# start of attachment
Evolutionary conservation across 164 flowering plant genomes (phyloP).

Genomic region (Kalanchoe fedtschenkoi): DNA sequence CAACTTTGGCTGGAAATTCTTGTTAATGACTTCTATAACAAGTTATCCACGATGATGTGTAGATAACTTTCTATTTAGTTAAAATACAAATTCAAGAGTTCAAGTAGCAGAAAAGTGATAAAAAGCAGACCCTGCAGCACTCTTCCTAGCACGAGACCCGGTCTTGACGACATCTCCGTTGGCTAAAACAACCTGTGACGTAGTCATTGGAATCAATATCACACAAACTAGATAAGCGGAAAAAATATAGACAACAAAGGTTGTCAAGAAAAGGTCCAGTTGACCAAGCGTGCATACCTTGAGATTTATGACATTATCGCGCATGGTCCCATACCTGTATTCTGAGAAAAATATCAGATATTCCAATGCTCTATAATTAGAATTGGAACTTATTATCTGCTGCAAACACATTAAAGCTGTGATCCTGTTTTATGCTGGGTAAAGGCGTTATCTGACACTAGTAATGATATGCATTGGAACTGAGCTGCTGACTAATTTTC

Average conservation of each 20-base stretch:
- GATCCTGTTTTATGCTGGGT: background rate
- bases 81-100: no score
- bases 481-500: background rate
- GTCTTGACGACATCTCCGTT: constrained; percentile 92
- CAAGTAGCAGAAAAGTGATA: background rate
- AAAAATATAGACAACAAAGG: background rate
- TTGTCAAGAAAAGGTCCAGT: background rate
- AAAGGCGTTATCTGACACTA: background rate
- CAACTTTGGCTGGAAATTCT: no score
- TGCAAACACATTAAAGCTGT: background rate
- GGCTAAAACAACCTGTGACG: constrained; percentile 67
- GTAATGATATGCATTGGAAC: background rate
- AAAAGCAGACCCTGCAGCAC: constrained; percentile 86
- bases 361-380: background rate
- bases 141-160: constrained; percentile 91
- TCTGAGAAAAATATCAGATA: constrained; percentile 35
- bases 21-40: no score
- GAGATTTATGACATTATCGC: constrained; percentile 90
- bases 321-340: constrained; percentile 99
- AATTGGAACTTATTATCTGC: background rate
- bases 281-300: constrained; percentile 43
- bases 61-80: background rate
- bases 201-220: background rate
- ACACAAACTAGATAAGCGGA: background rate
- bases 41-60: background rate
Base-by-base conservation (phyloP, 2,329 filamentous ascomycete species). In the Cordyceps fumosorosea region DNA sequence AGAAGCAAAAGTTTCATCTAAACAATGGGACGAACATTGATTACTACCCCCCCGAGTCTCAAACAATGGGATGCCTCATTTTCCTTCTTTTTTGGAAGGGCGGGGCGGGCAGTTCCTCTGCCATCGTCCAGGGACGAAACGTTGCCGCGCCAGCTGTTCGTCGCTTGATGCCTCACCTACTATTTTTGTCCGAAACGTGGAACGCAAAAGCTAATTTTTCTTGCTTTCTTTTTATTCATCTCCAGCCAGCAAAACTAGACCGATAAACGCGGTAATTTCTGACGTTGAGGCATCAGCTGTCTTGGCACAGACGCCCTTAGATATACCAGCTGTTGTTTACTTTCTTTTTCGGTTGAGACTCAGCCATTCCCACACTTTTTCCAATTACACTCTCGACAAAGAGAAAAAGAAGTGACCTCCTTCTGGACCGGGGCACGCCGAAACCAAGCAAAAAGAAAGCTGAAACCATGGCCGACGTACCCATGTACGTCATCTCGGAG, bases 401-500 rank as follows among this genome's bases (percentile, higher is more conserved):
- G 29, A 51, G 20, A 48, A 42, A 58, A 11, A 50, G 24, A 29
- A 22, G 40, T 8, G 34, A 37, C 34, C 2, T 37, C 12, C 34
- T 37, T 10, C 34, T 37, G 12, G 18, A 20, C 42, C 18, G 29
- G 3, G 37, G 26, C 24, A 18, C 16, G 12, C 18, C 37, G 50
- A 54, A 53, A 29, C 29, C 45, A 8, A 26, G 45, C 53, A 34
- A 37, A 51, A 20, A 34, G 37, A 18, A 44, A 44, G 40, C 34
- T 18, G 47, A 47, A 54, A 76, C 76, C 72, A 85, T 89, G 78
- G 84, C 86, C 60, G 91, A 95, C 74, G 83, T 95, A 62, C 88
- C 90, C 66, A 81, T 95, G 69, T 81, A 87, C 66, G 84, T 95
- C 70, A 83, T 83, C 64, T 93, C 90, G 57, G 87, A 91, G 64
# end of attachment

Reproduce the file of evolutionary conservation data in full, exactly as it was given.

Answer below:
Evolutionary conservation across 164 flowering plant genomes (phyloP).

Genomic region (Kalanchoe fedtschenkoi): DNA sequence CAACTTTGGCTGGAAATTCTTGTTAATGACTTCTATAACAAGTTATCCACGATGATGTGTAGATAACTTTCTATTTAGTTAAAATACAAATTCAAGAGTTCAAGTAGCAGAAAAGTGATAAAAAGCAGACCCTGCAGCACTCTTCCTAGCACGAGACCCGGTCTTGACGACATCTCCGTTGGCTAAAACAACCTGTGACGTAGTCATTGGAATCAATATCACACAAACTAGATAAGCGGAAAAAATATAGACAACAAAGGTTGTCAAGAAAAGGTCCAGTTGACCAAGCGTGCATACCTTGAGATTTATGACATTATCGCGCATGGTCCCATACCTGTATTCTGAGAAAAATATCAGATATTCCAATGCTCTATAATTAGAATTGGAACTTATTATCTGCTGCAAACACATTAAAGCTGTGATCCTGTTTTATGCTGGGTAAAGGCGTTATCTGACACTAGTAATGATATGCATTGGAACTGAGCTGCTGACTAATTTTC

Average conservation of each 20-base stretch:
- GATCCTGTTTTATGCTGGGT: background rate
- bases 81-100: no score
- bases 481-500: background rate
- GTCTTGACGACATCTCCGTT: constrained; percentile 92
- CAAGTAGCAGAAAAGTGATA: background rate
- AAAAATATAGACAACAAAGG: background rate
- TTGTCAAGAAAAGGTCCAGT: background rate
- AAAGGCGTTATCTGACACTA: background rate
- CAACTTTGGCTGGAAATTCT: no score
- TGCAAACACATTAAAGCTGT: background rate
- GGCTAAAACAACCTGTGACG: constrained; percentile 67
- GTAATGATATGCATTGGAAC: background rate
- AAAAGCAGACCCTGCAGCAC: constrained; percentile 86
- bases 361-380: background rate
- bases 141-160: constrained; percentile 91
- TCTGAGAAAAATATCAGATA: constrained; percentile 35
- bases 21-40: no score
- GAGATTTATGACATTATCGC: constrained; percentile 90
- bases 321-340: constrained; percentile 99
- AATTGGAACTTATTATCTGC: background rate
- bases 281-300: constrained; percentile 43
- bases 61-80: background rate
- bases 201-220: background rate
- ACACAAACTAGATAAGCGGA: background rate
- bases 41-60: background rate
Base-by-base conservation (phyloP, 2,329 filamentous ascomycete species). In the Cordyceps fumosorosea region DNA sequence AGAAGCAAAAGTTTCATCTAAACAATGGGACGAACATTGATTACTACCCCCCCGAGTCTCAAACAATGGGATGCCTCATTTTCCTTCTTTTTTGGAAGGGCGGGGCGGGCAGTTCCTCTGCCATCGTCCAGGGACGAAACGTTGCCGCGCCAGCTGTTCGTCGCTTGATGCCTCACCTACTATTTTTGTCCGAAACGTGGAACGCAAAAGCTAATTTTTCTTGCTTTCTTTTTATTCATCTCCAGCCAGCAAAACTAGACCGATAAACGCGGTAATTTCTGACGTTGAGGCATCAGCTGTCTTGGCACAGACGCCCTTAGATATACCAGCTGTTGTTTACTTTCTTTTTCGGTTGAGACTCAGCCATTCCCACACTTTTTCCAATTACACTCTCGACAAAGAGAAAAAGAAGTGACCTCCTTCTGGACCGGGGCACGCCGAAACCAAGCAAAAAGAAAGCTGAAACCATGGCCGACGTACCCATGTACGTCATCTCGGAG, bases 401-500 rank as follows among this genome's bases (percentile, higher is more conserved):
- G 29, A 51, G 20, A 48, A 42, A 58, A 11, A 50, G 24, A 29
- A 22, G 40, T 8, G 34, A 37, C 34, C 2, T 37, C 12, C 34
- T 37, T 10, C 34, T 37, G 12, G 18, A 20, C 42, C 18, G 29
- G 3, G 37, G 26, C 24, A 18, C 16, G 12, C 18, C 37, G 50
- A 54, A 53, A 29, C 29, C 45, A 8, A 26, G 45, C 53, A 34
- A 37, A 51, A 20, A 34, G 37, A 18, A 44, A 44, G 40, C 34
- T 18, G 47, A 47, A 54, A 76, C 76, C 72, A 85, T 89, G 78
- G 84, C 86, C 60, G 91, A 95, C 74, G 83, T 95, A 62, C 88
- C 90, C 66, A 81, T 95, G 69, T 81, A 87, C 66, G 84, T 95
- C 70, A 83, T 83, C 64, T 93, C 90, G 57, G 87, A 91, G 64